MAP: Where P2.8-B cocaine ended up in PH over past decade

Rambo Talabong
MAP: Where P2.8-B cocaine ended up in PH over past decade
In the past 10 years, at least 481 cocaine bricks have ended up in Philippine shores. We map where they were found.

MANILA, Philippines – Cocaine just keeps on floating near Philippine shores.

Just on Tuesday, April 30, a fisherman found another 20 kilograms of cocaine off the shore of Lingig town, Surigao del Sur.

It’s a drug believed to be unpopular in the Philippines, a poverty-stricken country with shabu (methamphetamine) as its best-selling narcotic.

But the incident in Surigao del Sur is only one among the 32 or so coastal cocaine finds in the Philippines since 2009, according to police and news reports data compiled by Rappler.

The discoveries have led to the retrieval of some 481 bricks all weighing about 959.8 kilograms (kg), with a combined value of P2.81 billion ($54.34 million*).

Finding cocaine along Philippine coasts has become recurrent, especially between 2018 and 2019, that cops have started offering sacks of rice in exchange for surrendering cocaine bricks.

Rappler maps the discoveries below. We will update the diagram when more cocaine packs are found along the country’s shores.

Patterns surface

The cocaine bricks did not just randomly float to shore.

All but one package was found in the eastern seaboard of the Philippines.

Eastern Samar and Camarines Norte are the provinces with the most incidents of cocaine finds along their shores, each recording 4.

Looking at the numbers per region, Caraga stands out with the most finds, accounting for 10 incidents. All of the region’s finds occurred only in the year 2019.

The biggest retrieval so far has been in Balangkayan, San Policarpio, and Llorente in Eastern Samar, where in December 2009, cops and locals found a total of 80 bricks of cocaine worth P400 million.

Smallest finds weighed only one kilo, which numbered 11, or a third of all the discoveries since 2009. Philippine authorities expect to pick up more as the global drug trade continues.

Where did they come from?

Even authorities are still trying to figure the origin of these cocaine bricks. But they have floated a few theories.

Philippine Drug Enforcement Agency (PDEA) chief Director General Aaron Aquino had announced possible sources and motives.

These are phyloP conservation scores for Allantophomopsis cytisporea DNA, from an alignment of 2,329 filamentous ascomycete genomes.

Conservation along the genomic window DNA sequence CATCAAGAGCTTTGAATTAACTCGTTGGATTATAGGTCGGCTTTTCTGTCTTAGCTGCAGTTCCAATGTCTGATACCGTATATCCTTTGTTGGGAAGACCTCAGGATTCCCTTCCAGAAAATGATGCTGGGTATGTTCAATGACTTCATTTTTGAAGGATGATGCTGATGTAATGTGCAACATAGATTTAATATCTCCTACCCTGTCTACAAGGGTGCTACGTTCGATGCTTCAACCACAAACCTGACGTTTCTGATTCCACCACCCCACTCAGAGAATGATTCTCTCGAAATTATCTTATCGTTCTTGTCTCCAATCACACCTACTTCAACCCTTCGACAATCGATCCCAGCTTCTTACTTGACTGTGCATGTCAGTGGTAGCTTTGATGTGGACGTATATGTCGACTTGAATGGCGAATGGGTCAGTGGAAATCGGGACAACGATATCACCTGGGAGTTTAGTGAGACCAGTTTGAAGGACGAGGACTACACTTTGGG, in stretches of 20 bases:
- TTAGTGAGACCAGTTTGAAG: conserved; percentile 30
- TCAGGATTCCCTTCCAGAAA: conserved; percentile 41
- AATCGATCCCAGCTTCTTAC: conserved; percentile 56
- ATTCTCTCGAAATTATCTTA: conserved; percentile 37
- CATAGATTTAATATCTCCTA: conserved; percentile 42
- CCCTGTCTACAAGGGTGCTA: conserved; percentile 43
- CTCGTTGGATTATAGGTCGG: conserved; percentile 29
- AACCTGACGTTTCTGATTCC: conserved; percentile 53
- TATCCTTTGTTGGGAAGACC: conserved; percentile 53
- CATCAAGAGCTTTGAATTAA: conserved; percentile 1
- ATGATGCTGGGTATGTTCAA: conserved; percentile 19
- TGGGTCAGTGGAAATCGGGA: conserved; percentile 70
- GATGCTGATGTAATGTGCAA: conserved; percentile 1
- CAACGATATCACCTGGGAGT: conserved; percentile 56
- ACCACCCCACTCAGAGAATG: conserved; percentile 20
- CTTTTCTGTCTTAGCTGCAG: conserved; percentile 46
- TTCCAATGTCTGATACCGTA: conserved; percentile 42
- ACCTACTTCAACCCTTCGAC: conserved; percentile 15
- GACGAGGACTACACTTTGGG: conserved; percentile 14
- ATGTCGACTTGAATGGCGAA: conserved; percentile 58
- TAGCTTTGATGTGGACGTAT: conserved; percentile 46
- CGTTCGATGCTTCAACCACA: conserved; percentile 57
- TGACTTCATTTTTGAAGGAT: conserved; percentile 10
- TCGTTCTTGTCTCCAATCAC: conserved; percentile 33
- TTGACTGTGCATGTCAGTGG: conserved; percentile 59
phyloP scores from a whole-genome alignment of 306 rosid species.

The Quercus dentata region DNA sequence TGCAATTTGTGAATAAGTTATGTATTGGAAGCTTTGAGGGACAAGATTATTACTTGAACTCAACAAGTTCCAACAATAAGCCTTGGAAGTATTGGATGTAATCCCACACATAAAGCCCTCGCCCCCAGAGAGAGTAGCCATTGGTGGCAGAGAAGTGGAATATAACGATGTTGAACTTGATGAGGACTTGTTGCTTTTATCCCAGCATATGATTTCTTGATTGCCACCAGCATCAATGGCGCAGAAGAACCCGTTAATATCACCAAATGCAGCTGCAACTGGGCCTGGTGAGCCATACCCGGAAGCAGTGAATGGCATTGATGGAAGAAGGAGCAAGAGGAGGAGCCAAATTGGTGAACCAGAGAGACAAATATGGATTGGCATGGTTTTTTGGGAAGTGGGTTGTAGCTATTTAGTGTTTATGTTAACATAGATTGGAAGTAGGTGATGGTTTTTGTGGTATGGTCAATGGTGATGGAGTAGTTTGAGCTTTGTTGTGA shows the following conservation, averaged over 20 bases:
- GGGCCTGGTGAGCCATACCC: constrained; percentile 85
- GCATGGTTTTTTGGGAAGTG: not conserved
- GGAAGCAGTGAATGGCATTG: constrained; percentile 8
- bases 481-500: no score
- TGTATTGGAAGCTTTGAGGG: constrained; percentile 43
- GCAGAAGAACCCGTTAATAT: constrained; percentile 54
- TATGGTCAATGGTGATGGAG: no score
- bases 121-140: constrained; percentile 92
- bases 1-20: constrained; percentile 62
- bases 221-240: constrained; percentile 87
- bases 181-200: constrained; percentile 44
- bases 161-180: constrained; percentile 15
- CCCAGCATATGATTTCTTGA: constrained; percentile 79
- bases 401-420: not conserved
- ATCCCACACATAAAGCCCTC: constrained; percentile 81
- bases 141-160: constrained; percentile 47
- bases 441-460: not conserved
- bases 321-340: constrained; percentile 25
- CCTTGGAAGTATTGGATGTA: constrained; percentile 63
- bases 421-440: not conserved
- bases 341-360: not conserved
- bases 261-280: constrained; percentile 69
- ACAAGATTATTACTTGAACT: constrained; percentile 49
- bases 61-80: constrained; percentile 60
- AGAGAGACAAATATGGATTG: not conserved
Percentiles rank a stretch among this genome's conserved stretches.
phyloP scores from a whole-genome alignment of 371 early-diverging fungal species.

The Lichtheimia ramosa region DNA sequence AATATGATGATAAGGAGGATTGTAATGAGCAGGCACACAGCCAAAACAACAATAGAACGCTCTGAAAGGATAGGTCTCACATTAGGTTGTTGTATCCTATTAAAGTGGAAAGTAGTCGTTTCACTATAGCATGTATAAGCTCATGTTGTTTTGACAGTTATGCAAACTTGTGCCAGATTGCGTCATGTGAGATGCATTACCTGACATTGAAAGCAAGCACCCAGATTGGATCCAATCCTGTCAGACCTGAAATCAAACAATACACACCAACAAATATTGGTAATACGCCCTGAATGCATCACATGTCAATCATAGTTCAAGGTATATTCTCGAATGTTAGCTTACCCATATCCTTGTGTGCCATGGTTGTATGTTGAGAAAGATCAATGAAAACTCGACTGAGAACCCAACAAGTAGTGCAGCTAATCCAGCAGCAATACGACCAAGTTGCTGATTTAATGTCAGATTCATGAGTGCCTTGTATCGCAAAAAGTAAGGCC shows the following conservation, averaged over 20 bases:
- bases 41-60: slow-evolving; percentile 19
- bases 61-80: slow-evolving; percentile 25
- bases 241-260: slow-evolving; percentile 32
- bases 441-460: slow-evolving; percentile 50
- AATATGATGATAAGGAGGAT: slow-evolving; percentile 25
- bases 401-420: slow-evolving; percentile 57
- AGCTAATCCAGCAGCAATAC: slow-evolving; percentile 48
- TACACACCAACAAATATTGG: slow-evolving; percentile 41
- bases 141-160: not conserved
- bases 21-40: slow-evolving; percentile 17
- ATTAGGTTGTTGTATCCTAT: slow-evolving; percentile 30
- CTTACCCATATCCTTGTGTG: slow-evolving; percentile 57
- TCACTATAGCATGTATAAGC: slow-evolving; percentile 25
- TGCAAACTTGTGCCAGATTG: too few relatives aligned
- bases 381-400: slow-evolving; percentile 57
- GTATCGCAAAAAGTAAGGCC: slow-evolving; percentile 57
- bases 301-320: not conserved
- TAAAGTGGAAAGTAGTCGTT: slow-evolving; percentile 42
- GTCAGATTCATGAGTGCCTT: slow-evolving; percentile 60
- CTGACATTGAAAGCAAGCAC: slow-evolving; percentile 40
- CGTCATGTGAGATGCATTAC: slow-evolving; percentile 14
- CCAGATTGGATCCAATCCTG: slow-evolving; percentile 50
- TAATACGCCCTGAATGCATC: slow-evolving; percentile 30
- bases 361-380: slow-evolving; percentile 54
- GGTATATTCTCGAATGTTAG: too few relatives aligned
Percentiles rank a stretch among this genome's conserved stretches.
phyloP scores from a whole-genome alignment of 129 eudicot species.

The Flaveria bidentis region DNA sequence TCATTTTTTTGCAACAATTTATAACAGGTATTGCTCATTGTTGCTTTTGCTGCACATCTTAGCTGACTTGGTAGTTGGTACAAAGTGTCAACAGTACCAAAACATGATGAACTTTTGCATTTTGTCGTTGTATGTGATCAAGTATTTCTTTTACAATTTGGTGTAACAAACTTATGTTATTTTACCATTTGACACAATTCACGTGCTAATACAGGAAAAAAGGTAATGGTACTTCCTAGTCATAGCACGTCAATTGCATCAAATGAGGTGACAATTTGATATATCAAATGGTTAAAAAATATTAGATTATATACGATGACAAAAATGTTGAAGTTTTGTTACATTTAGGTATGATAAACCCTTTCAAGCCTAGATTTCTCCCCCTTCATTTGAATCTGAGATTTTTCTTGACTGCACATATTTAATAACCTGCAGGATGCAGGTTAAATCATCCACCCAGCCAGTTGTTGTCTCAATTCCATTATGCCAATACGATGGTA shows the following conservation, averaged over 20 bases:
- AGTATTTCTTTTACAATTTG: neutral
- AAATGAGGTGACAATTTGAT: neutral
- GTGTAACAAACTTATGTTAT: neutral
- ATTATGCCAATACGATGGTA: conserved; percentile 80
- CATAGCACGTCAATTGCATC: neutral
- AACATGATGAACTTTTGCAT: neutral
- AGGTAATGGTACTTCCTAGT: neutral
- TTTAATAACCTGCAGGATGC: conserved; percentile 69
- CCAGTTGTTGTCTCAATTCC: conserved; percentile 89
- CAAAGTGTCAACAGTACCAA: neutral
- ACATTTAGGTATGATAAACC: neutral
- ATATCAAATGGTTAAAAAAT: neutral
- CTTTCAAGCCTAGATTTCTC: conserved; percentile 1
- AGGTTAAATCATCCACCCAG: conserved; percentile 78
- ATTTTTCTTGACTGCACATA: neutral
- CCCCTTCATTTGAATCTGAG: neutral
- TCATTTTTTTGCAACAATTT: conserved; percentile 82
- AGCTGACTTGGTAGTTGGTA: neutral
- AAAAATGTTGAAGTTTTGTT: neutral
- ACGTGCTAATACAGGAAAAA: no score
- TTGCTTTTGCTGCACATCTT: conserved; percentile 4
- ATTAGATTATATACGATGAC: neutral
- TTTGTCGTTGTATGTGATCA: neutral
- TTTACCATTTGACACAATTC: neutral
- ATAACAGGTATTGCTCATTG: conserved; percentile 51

Based on information he has gathered, Aquino said that the drugs could have come only from either the Golden Triangle in Southeast Asia or the Sinaloa drug cartel based in Mexico.

The Golden Triangle is the area where the borders of Thailand, Laos, and Myanmar intersect, a place believed by authorities to be a lawless patch of land where drug syndicates thrive, manufacturing narcotics. Syndicates could have used the Philippines as a transshipment point by dropping off cocaine near its shores for later recovery.

The other theory is that the discovered cocaine came from drug cartels in Latin America – either in Mexico or Colombia.

Both ideas, Aquino said, are hinged on the belief that the Philippines is a transshipment point for cocaine – which means that the drug is not actually sold in the Philippines, but is merely passing through and headed towards other countries where the drug could fetch higher prices.

Caraga police have a clue

UNPACKING. Brigadier General Gilbert Cruz (left) leads in opening cocaine bricks found in Lingig, Surigao del Sur. PNP photo

In a phone interview with Rappler on Wednesday, May 1, Caraga police chief Brigadier General Gilbert Cruz said the cocaine packs hauled in their region are most likely from Colombia.

“Colombia [cartels] are the suppliers for Europe, Australia, and Japan. That’s where cocaine is shipped, our east, which is the east,” Cruz told Rappler in a mix of English and Filipino.

Citing information supposedly from the Australian Federal Police and the Australian Coast Guard, Cruz said there were cocaine traffickers chased at sea in 2018 in Australia.

The smugglers apparently had to speed up their vessel and get rid of evidence so they dumped hundreds of kilograms of cocaine into the ocean.

Tinapon nila yung mga drugs doon sa yate, so noong nahuli sila, wala pang laman ang yate (They threw the drugs overboard the yacht, so when they were captured, the yacht was empty),” Cruz said.

The cocaine that cops have retrieved, Cruz said, had been floating in the ocean for around a year, which is why the discovered bricks are thickly covered in moss. This has also led Cruz to join Aquino in declaring that the Philippines remains, at most, a transshipment point for cocaine.

Shabu pa rin talaga. Walang huli ng cocaine, nahahanap lang (It’s really still shabu. There are no arrests over cocaine, they are just found),” Cruz added. –

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Rambo Talabong

Rambo Talabong covers the House of Representatives and local governments for Rappler. Prior to this, he covered security and crime. He was named Jaime V. Ongpin Fellow in 2019 for his reporting on President Rodrigo Duterte’s war on drugs. In 2021, he was selected as a journalism fellow by the Fellowships at Auschwitz for the Study of Professional Ethics.